McKean responded to some of the controversy on Twitter: “The premise of the book is that a boy uses his mind and faith to decide for himself that violence is not the right course or action.” The book was due to be published next May.
Continue reading “Comics Lowdown: Abrams pulls ‘A Suicide Bomber Sits in the Library’ from its schedule”
‘Comic con’ belongs to Comic-Con! Dr. Seuss Enterprises v. ComicMix! Plus Connor Willumson, behind the scenes on comiXology’s Guided View, recent personnel changes and more!
Legal: Comic-Con International won its trademark suit against Salt Lake Comic Con on Friday, when a jury determined that “comic con” is a trademark, and that Salt Lake Comic Con’s use of it was likely to confuse the public. However, the jury did not grant CCI the $12 million in damages that was requested in the lawsuit; stating they did not believe the infringement was intentional, they awarded CCI $20,000 for advertising to clear up any confusion.
Rob Salkowitz lays out the history of the case and the possible implications at Forbes, pointing out that some conventions already pay CCI a licensing fee for the use of the term. He also noted that the organizers of SLCC, Dan Farr and Bryan Brandenburg, tried to paint themselves as the Davids to CCI’s Goliath and ran a crowdfunding campaign to pay for their legal fees—but they also gave themselves $225,000 in bonuses. At the trial, however, CCI produced a survey that showed more than 70 percent of respondents identified the term “comic con” with the San Diego event.
In a statement released later that day, CCI reiterated that the trademark was theirs and that they had worked for almost 50 years to build that brand. “From the beginning all that we asked of the defendants was to stop using our Comic-Con trademarks,” the statement said. “Today we obtained a verdict that will allow us to achieve this. For that we are grateful.”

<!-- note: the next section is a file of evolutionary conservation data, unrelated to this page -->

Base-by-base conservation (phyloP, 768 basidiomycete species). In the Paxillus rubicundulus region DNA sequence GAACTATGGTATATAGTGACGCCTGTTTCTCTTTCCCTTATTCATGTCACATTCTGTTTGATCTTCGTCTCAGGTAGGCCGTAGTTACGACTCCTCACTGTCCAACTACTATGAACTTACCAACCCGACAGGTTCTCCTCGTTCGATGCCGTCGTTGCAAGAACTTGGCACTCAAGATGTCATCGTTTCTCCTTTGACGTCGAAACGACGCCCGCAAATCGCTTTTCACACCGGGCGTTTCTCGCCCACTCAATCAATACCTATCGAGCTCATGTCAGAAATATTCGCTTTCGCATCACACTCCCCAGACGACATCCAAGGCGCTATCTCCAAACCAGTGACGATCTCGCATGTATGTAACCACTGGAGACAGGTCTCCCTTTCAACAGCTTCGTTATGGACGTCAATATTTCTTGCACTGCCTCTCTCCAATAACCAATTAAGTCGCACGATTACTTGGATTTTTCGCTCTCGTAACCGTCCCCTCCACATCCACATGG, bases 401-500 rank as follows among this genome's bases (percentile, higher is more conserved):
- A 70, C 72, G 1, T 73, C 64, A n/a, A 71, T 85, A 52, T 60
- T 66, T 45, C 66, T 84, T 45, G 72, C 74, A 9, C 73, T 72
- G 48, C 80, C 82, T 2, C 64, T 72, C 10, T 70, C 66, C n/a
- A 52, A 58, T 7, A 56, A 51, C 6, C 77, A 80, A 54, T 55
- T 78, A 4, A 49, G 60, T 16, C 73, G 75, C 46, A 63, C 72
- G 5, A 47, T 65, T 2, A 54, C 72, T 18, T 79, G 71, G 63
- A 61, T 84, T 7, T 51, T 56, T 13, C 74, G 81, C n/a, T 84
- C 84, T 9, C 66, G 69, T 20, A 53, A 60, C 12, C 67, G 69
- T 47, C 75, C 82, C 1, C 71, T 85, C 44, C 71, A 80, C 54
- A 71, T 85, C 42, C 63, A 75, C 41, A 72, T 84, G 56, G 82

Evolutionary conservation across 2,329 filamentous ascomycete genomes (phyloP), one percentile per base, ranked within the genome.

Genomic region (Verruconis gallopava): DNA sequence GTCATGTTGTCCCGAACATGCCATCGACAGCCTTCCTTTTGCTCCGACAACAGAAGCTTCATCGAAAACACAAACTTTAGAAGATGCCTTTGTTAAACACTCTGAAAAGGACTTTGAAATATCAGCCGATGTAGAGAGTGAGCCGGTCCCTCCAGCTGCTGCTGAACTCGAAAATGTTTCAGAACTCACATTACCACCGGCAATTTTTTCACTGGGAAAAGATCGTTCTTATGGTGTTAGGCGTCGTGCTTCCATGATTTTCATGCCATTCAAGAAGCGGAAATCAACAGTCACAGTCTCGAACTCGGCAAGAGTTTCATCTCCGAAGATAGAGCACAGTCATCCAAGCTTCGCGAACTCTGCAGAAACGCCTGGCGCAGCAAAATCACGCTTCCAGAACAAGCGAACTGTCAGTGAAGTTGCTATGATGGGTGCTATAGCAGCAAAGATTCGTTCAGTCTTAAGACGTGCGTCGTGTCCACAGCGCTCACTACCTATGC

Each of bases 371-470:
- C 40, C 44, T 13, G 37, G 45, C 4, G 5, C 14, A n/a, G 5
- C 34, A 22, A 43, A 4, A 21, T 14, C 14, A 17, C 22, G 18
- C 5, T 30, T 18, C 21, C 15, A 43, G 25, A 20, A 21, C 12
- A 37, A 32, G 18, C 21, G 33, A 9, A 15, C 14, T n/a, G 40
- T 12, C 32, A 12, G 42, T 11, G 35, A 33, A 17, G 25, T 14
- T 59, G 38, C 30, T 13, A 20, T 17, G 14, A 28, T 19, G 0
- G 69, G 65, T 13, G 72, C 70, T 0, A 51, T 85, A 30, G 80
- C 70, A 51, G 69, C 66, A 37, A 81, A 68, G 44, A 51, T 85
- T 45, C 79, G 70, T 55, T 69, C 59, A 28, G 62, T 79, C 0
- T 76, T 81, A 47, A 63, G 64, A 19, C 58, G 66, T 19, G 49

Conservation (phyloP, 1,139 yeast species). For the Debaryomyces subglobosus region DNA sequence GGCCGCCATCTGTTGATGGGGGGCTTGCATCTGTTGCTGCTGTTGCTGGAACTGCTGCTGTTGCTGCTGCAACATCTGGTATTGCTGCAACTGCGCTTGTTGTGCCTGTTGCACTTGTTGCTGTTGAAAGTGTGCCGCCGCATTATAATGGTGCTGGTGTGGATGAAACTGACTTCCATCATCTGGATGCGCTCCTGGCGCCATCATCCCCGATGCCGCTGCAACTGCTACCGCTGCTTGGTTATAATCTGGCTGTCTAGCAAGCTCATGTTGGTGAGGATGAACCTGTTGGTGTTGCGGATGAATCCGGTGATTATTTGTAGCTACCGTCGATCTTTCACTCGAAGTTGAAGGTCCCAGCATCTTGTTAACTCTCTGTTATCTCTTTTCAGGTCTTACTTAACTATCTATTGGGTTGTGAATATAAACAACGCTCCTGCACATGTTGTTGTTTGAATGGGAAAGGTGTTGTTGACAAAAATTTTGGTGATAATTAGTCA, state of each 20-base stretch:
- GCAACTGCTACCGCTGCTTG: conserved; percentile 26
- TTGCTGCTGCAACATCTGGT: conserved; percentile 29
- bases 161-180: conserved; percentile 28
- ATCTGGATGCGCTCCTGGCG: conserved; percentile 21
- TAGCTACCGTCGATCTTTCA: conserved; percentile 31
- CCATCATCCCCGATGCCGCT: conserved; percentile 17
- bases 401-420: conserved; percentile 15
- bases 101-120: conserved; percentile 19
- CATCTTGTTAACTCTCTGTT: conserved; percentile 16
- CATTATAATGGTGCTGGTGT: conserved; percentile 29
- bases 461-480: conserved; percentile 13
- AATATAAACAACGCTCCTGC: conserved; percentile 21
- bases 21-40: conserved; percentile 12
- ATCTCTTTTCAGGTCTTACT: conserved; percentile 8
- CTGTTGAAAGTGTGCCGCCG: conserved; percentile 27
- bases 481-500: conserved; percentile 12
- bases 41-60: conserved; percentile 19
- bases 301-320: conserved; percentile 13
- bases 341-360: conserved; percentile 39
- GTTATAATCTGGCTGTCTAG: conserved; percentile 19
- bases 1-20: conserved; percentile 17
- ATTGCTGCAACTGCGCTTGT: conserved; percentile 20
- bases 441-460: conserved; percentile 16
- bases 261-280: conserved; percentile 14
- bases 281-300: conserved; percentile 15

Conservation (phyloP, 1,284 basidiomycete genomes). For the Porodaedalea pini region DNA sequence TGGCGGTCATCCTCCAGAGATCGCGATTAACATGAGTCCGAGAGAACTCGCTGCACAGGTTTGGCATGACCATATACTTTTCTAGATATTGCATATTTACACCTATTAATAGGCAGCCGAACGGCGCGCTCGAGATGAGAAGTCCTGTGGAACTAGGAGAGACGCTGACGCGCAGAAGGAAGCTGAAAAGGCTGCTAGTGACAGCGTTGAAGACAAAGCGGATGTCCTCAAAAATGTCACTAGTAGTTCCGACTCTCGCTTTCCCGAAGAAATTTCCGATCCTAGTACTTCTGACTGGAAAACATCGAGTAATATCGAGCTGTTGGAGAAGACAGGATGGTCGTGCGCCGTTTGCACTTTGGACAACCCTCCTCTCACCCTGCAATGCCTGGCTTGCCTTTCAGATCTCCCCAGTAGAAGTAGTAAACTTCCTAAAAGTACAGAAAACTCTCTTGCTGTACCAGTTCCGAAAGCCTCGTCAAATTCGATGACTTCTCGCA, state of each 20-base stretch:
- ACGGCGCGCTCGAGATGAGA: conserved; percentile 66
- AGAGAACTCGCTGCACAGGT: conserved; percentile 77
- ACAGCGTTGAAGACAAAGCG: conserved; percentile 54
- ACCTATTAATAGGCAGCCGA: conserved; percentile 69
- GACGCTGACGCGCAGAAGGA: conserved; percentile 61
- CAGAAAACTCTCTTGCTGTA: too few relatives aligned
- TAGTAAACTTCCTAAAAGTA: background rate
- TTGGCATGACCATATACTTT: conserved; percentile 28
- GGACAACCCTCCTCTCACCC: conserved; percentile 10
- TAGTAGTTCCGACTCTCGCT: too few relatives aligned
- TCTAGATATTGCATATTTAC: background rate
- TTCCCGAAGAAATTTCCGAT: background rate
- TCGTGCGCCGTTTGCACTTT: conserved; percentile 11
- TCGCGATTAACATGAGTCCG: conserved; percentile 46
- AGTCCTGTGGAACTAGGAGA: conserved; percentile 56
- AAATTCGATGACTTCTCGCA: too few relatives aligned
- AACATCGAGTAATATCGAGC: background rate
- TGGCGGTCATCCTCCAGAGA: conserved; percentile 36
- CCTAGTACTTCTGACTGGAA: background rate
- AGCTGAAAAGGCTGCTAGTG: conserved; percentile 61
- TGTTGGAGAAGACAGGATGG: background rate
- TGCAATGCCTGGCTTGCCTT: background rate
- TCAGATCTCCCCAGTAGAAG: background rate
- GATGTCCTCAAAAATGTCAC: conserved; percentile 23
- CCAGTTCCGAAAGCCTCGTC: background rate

Continue reading “Comics Lowdown: Comic-Con International wins trademark suit”
Cape Cod man says his dad invented Batman! Plus: Pepe the Frog, Frank Miller, another comic convention legal battle and more!
Batman Claim: Although his claims have been met with some skepticism, Frank Foster III is firmly convinced his father invented Batman. The Cape Cod octogenarian has a number of sketches by his father, Frank Foster II, which depict a superhero with many of the same characteristics as DC’s Batman; the sketches are dated 1932, and one of them has several possible names, with a checkmark next to “Batman.” Frank Foster II went to art school with Li’l Abner creator Al Capp and in the 1930s, when he was living in New York, showed his portfolio to several comics publishers; the younger Foster believes someone may have seen the sketches and stolen the idea. He tried to interest several auction houses in the drawings, but none would take them, so he will be selling them on eBay. Foster elaborates further on his claims at his website.
Continue reading “Comics Lowdown: Who created Batman?”